Ahead of them Landron kept the lead. She kept the lead and kept the pressure up to increase those 26 seconds.  Nearly doubling that advantage by the start of the last lap, Landron looked like she had pulled off the best result imaginable; moving up from Junior to Elite, she was supreme.

Surroca’s play was a cruel deceit to Charayron, a kick from the Spanish athlete and she dropped her opposition in a breath-taking attack. A truly intelligent 10k from her was now putting the silver medal firmly into her grasp. No chance of catching Landron but for the crowds, Surroca’s attack was the best thing they had seen.

The crowds, now filling every available space along the final stages of the race, were cheering, shouting and urging on Surroca but she was unable to reach the victorious Landron. This victory for Landron was one made from solid swimming, sensible riding and an amazing run. Silver medal for Surroca and the Iberoamericano title was hers. Flag flying high, cheers echoing in her ears, the moment was hers. Charayron came home for bronze to make it an incredibly successful day for the Federation Française.

After the race, not showing even the slightest signs of tiredness, Landron was smiling from ear to ear, “It was my first Olympic Distance and I’m very happy to win here in Huelva. Happy and surprised. It’s amazing.”  Surroca was over the moon and full of praise for the course, for the support along the course, her fellow athletes and gave an interview that the Spanish Federation will no doubt want to use again and again to promote the sport. She said the right things, with maximum passion. For Charayron – “I’m really pleased with third. Especially with the swim after working hard in the winter. Amazing to run with Cecilia – amazing crowds.”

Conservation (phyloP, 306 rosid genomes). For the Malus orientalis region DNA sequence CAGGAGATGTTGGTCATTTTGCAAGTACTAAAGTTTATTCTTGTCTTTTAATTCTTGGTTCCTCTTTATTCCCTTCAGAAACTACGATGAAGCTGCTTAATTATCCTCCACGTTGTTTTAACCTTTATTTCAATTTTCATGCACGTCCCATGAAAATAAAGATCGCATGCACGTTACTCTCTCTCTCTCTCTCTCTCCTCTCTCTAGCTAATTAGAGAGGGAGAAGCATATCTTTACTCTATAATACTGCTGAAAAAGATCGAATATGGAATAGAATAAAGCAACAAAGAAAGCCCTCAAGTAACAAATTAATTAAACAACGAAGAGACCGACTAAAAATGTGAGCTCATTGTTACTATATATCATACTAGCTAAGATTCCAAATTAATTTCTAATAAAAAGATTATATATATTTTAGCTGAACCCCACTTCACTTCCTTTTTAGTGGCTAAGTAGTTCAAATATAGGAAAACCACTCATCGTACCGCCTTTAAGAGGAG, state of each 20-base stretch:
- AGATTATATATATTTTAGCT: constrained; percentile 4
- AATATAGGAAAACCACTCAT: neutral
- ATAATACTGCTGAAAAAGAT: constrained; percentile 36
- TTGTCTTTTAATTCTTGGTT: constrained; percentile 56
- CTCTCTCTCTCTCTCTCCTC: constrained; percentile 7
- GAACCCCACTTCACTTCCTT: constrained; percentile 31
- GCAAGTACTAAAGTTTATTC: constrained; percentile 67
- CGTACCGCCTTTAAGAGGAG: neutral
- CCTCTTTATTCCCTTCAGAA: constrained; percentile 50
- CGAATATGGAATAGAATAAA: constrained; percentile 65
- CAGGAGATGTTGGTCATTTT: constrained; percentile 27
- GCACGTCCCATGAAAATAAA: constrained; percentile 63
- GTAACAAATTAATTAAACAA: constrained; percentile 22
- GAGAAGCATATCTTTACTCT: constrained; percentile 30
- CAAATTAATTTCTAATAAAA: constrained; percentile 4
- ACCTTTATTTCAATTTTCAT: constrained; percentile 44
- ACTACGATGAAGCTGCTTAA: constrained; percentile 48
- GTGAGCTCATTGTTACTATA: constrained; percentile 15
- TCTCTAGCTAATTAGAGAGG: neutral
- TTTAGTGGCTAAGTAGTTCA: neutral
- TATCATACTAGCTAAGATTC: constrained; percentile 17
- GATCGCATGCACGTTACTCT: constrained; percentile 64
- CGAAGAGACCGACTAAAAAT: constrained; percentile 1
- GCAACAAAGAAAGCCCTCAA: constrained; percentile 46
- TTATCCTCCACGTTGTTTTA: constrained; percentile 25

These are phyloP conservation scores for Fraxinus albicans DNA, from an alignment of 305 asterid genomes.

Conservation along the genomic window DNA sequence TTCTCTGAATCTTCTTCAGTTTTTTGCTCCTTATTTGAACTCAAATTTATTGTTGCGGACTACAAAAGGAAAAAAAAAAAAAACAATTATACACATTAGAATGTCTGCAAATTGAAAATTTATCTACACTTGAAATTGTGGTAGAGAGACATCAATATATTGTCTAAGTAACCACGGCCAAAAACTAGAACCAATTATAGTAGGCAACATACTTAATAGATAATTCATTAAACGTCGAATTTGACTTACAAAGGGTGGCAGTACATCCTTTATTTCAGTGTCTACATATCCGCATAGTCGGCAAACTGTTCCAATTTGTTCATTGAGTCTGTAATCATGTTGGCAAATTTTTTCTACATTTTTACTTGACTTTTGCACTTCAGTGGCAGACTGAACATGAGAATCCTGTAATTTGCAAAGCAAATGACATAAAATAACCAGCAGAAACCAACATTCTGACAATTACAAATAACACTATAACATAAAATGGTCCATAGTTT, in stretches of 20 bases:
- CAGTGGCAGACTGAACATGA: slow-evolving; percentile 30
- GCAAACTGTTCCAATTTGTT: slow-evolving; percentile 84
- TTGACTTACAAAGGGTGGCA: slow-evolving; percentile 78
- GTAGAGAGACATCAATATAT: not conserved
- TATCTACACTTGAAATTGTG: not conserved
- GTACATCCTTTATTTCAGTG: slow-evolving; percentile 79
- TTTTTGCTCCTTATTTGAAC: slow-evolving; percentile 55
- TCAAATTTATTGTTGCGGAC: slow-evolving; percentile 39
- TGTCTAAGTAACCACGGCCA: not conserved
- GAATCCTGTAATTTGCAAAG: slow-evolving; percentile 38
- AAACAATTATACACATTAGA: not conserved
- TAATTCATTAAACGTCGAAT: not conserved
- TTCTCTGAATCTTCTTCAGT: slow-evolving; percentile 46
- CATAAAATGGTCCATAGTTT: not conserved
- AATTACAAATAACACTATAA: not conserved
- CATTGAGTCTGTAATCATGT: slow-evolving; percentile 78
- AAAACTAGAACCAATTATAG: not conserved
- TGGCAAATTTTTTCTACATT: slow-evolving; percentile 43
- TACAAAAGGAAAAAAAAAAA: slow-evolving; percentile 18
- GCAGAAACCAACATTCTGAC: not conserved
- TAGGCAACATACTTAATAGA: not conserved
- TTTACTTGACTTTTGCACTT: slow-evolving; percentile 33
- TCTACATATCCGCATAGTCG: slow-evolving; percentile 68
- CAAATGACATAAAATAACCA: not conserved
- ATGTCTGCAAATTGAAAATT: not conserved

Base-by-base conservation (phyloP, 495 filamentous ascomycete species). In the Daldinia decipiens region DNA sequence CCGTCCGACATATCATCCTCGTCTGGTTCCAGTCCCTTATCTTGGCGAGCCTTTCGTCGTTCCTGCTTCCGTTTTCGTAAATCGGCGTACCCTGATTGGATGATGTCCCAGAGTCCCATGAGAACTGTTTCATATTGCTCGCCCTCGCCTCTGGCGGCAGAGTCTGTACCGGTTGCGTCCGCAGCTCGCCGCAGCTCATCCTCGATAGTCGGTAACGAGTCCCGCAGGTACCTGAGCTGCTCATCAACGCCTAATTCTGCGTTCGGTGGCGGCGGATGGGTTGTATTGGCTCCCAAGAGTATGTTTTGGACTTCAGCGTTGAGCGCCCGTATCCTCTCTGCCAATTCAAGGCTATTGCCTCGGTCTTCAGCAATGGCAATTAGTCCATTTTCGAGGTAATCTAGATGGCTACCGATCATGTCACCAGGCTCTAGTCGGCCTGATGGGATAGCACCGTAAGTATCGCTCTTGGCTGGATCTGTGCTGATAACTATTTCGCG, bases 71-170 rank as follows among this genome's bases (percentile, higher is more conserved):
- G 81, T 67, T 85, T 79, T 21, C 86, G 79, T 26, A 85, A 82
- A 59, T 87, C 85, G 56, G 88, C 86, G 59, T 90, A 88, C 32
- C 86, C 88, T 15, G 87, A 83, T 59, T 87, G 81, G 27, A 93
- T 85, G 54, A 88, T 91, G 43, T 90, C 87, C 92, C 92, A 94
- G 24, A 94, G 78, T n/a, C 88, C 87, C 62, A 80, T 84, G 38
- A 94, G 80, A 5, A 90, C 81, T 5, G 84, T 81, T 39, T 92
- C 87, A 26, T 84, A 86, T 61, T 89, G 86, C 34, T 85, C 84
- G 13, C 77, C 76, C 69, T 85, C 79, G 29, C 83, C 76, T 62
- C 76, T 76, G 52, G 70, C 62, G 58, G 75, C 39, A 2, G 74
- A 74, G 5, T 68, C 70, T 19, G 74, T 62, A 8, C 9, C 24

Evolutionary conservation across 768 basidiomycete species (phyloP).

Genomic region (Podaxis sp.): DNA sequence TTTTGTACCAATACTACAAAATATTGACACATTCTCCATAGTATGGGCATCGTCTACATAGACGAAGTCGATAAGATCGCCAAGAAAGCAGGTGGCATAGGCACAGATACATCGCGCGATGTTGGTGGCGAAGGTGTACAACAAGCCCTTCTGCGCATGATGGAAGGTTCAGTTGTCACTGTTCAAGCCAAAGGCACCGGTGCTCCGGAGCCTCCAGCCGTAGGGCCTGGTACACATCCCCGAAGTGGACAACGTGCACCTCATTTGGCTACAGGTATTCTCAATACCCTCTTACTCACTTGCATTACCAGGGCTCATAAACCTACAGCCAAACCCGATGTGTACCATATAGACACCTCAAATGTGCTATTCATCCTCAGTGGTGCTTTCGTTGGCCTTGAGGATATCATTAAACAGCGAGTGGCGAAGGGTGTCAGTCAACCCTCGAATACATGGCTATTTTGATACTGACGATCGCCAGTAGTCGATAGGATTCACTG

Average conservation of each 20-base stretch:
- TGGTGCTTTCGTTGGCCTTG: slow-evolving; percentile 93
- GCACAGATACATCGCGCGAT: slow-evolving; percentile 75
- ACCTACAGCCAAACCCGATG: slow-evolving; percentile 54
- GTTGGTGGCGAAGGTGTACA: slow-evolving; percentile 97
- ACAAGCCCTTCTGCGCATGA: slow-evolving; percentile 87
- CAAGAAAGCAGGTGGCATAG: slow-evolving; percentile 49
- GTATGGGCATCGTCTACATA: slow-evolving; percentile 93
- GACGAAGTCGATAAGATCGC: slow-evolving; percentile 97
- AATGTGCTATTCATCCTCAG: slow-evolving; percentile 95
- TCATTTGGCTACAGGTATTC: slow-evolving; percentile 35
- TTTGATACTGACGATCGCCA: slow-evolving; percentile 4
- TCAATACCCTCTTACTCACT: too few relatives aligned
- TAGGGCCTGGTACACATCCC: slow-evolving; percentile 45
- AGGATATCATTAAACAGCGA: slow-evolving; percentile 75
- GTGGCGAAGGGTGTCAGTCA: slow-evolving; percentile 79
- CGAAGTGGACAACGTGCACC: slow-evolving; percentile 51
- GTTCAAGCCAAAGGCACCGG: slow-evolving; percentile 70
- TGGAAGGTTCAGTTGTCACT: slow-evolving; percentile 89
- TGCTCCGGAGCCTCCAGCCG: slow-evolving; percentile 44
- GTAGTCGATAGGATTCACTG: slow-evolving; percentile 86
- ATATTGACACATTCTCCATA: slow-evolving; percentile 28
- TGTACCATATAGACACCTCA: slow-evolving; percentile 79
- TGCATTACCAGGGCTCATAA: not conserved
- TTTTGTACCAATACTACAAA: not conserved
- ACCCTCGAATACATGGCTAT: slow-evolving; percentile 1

Big thanks to LaLiga for the top-class Live-Feed. As soon as we get access to photos, we wil share to the page.
 

Related Event: 2019 Huelva ETU Triathlon European Cup and Iberoamerican Championships
24 Mar, 2019 • event pageall results
Results: Elite Men
1. Barclay Izzard GBR 01:52:01
2. Ignacio Gonzalez Garcia ESP 01:52:24
3. Ben Dijkstra GBR 01:52:31
4. Márk Dévay HUN 01:52:36
5. Simon Viain FRA 01:52:47
6. Genis Grau ESP 01:52:57
7. Calum Johnson GBR 01:53:06
8. Maximilian Schwetz GER 01:53:15
9. Tom Richard FRA 01:53:28
10. Kevin Tarek Viñuela Gonzalez ESP 01:53:31
Results: Elite Women
1. Pauline Landron FRA 02:06:09
2. Cecilia Santamaria Surroca ESP 02:07:10
3. Emmie Charayron FRA 02:07:19
4. Olivia Mathias GBR 02:08:02
5. Anja Knapp GER 02:09:09
6. Ilaria Zane ITA 02:09:18
7. Sara Perez Sala ESP 02:09:26
8. Edda Hannesdottir ISL 02:09:49
9. Lisa Norden SWE 02:09:55
10. Maria Czesnik POL 02:10:05